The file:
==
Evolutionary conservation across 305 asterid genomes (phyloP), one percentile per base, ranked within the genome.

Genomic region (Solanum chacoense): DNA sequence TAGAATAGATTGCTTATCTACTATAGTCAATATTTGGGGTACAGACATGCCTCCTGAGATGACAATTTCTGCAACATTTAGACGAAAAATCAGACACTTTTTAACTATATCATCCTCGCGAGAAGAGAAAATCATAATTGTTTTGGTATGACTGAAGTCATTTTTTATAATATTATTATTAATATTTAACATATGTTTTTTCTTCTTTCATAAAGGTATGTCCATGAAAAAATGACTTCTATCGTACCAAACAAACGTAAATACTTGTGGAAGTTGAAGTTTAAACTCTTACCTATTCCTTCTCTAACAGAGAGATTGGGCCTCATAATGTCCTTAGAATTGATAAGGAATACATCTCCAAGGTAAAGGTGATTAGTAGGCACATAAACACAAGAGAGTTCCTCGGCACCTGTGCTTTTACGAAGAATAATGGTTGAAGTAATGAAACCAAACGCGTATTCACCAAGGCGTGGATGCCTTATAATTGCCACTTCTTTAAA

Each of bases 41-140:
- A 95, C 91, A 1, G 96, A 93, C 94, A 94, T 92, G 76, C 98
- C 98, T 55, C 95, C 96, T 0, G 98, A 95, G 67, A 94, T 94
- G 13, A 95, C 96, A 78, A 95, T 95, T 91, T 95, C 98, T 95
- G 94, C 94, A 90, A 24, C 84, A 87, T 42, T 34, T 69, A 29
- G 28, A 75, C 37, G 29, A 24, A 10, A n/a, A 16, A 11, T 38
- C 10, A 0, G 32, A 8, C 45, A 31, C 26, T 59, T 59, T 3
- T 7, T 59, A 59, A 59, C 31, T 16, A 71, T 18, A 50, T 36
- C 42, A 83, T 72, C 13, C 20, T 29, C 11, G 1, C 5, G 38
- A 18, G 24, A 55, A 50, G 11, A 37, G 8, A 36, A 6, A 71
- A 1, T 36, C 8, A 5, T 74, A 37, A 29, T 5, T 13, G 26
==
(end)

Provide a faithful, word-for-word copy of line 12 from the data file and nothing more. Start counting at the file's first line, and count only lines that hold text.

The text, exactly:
- A 18, G 24, A 55, A 50, G 11, A 37, G 8, A 36, A 6, A 71